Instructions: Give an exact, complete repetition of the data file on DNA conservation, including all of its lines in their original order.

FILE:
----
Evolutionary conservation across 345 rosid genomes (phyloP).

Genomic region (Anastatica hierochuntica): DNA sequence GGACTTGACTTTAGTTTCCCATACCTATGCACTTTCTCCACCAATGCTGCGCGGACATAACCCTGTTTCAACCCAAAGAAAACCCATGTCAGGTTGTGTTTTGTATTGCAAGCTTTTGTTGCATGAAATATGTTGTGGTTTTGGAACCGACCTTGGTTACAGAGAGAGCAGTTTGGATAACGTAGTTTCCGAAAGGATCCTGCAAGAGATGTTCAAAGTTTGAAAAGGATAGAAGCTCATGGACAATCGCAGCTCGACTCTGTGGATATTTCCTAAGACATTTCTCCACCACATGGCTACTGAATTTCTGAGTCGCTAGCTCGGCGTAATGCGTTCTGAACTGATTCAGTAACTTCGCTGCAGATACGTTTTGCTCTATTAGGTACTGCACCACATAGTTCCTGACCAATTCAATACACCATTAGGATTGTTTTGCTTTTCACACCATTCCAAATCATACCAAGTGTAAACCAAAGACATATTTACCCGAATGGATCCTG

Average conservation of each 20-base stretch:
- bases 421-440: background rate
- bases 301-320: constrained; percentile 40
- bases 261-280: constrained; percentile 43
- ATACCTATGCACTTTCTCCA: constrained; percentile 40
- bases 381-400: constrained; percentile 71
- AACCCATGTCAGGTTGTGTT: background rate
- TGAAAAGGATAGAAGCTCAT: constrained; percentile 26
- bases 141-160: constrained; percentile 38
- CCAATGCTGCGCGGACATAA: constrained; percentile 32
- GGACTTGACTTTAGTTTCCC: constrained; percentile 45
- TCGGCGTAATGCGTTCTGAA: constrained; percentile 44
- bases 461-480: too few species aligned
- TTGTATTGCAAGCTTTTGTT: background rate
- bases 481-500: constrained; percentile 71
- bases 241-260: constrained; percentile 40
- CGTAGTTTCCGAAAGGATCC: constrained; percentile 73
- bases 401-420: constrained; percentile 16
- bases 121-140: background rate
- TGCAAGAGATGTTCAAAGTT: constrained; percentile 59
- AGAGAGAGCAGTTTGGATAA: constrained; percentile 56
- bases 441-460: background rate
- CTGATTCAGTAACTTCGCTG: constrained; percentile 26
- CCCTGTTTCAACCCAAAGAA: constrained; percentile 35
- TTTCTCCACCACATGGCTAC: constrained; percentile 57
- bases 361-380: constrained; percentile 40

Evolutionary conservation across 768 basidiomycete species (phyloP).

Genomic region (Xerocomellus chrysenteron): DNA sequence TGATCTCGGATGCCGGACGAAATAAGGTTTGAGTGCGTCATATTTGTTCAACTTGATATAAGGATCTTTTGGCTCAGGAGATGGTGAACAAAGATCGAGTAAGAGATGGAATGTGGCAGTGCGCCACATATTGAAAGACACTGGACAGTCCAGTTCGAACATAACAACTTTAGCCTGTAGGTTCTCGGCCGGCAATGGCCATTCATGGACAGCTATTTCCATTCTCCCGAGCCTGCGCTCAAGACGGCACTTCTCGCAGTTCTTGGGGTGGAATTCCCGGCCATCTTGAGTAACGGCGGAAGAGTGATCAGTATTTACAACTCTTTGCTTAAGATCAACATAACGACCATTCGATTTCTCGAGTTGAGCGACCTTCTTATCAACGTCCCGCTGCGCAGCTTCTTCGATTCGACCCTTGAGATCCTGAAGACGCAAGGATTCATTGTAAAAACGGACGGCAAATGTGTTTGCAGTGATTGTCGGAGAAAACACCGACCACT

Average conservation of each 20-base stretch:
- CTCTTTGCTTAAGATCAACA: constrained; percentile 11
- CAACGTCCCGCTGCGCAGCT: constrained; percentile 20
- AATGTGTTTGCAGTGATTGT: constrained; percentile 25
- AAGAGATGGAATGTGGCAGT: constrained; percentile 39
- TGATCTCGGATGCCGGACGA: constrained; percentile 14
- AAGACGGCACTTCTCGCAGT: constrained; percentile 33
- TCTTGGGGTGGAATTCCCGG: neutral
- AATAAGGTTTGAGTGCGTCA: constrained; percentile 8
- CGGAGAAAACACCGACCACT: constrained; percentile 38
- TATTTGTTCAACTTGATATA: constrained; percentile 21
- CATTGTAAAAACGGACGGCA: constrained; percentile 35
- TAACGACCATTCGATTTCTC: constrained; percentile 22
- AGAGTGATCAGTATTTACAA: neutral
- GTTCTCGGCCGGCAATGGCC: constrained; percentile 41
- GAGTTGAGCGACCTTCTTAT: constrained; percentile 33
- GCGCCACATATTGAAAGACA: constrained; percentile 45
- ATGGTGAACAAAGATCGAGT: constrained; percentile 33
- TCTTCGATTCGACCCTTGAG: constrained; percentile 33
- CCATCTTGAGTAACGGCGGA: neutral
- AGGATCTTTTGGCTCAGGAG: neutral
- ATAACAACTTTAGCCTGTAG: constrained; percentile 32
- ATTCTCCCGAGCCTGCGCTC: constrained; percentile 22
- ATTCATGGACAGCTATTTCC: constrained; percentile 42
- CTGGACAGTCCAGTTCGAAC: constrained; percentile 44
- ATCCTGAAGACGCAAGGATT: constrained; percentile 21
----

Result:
Evolutionary conservation across 345 rosid genomes (phyloP).

Genomic region (Anastatica hierochuntica): DNA sequence GGACTTGACTTTAGTTTCCCATACCTATGCACTTTCTCCACCAATGCTGCGCGGACATAACCCTGTTTCAACCCAAAGAAAACCCATGTCAGGTTGTGTTTTGTATTGCAAGCTTTTGTTGCATGAAATATGTTGTGGTTTTGGAACCGACCTTGGTTACAGAGAGAGCAGTTTGGATAACGTAGTTTCCGAAAGGATCCTGCAAGAGATGTTCAAAGTTTGAAAAGGATAGAAGCTCATGGACAATCGCAGCTCGACTCTGTGGATATTTCCTAAGACATTTCTCCACCACATGGCTACTGAATTTCTGAGTCGCTAGCTCGGCGTAATGCGTTCTGAACTGATTCAGTAACTTCGCTGCAGATACGTTTTGCTCTATTAGGTACTGCACCACATAGTTCCTGACCAATTCAATACACCATTAGGATTGTTTTGCTTTTCACACCATTCCAAATCATACCAAGTGTAAACCAAAGACATATTTACCCGAATGGATCCTG

Average conservation of each 20-base stretch:
- bases 421-440: background rate
- bases 301-320: constrained; percentile 40
- bases 261-280: constrained; percentile 43
- ATACCTATGCACTTTCTCCA: constrained; percentile 40
- bases 381-400: constrained; percentile 71
- AACCCATGTCAGGTTGTGTT: background rate
- TGAAAAGGATAGAAGCTCAT: constrained; percentile 26
- bases 141-160: constrained; percentile 38
- CCAATGCTGCGCGGACATAA: constrained; percentile 32
- GGACTTGACTTTAGTTTCCC: constrained; percentile 45
- TCGGCGTAATGCGTTCTGAA: constrained; percentile 44
- bases 461-480: too few species aligned
- TTGTATTGCAAGCTTTTGTT: background rate
- bases 481-500: constrained; percentile 71
- bases 241-260: constrained; percentile 40
- CGTAGTTTCCGAAAGGATCC: constrained; percentile 73
- bases 401-420: constrained; percentile 16
- bases 121-140: background rate
- TGCAAGAGATGTTCAAAGTT: constrained; percentile 59
- AGAGAGAGCAGTTTGGATAA: constrained; percentile 56
- bases 441-460: background rate
- CTGATTCAGTAACTTCGCTG: constrained; percentile 26
- CCCTGTTTCAACCCAAAGAA: constrained; percentile 35
- TTTCTCCACCACATGGCTAC: constrained; percentile 57
- bases 361-380: constrained; percentile 40

Evolutionary conservation across 768 basidiomycete species (phyloP).

Genomic region (Xerocomellus chrysenteron): DNA sequence TGATCTCGGATGCCGGACGAAATAAGGTTTGAGTGCGTCATATTTGTTCAACTTGATATAAGGATCTTTTGGCTCAGGAGATGGTGAACAAAGATCGAGTAAGAGATGGAATGTGGCAGTGCGCCACATATTGAAAGACACTGGACAGTCCAGTTCGAACATAACAACTTTAGCCTGTAGGTTCTCGGCCGGCAATGGCCATTCATGGACAGCTATTTCCATTCTCCCGAGCCTGCGCTCAAGACGGCACTTCTCGCAGTTCTTGGGGTGGAATTCCCGGCCATCTTGAGTAACGGCGGAAGAGTGATCAGTATTTACAACTCTTTGCTTAAGATCAACATAACGACCATTCGATTTCTCGAGTTGAGCGACCTTCTTATCAACGTCCCGCTGCGCAGCTTCTTCGATTCGACCCTTGAGATCCTGAAGACGCAAGGATTCATTGTAAAAACGGACGGCAAATGTGTTTGCAGTGATTGTCGGAGAAAACACCGACCACT

Average conservation of each 20-base stretch:
- CTCTTTGCTTAAGATCAACA: constrained; percentile 11
- CAACGTCCCGCTGCGCAGCT: constrained; percentile 20
- AATGTGTTTGCAGTGATTGT: constrained; percentile 25
- AAGAGATGGAATGTGGCAGT: constrained; percentile 39
- TGATCTCGGATGCCGGACGA: constrained; percentile 14
- AAGACGGCACTTCTCGCAGT: constrained; percentile 33
- TCTTGGGGTGGAATTCCCGG: neutral
- AATAAGGTTTGAGTGCGTCA: constrained; percentile 8
- CGGAGAAAACACCGACCACT: constrained; percentile 38
- TATTTGTTCAACTTGATATA: constrained; percentile 21
- CATTGTAAAAACGGACGGCA: constrained; percentile 35
- TAACGACCATTCGATTTCTC: constrained; percentile 22
- AGAGTGATCAGTATTTACAA: neutral
- GTTCTCGGCCGGCAATGGCC: constrained; percentile 41
- GAGTTGAGCGACCTTCTTAT: constrained; percentile 33
- GCGCCACATATTGAAAGACA: constrained; percentile 45
- ATGGTGAACAAAGATCGAGT: constrained; percentile 33
- TCTTCGATTCGACCCTTGAG: constrained; percentile 33
- CCATCTTGAGTAACGGCGGA: neutral
- AGGATCTTTTGGCTCAGGAG: neutral
- ATAACAACTTTAGCCTGTAG: constrained; percentile 32
- ATTCTCCCGAGCCTGCGCTC: constrained; percentile 22
- ATTCATGGACAGCTATTTCC: constrained; percentile 42
- CTGGACAGTCCAGTTCGAAC: constrained; percentile 44
- ATCCTGAAGACGCAAGGATT: constrained; percentile 21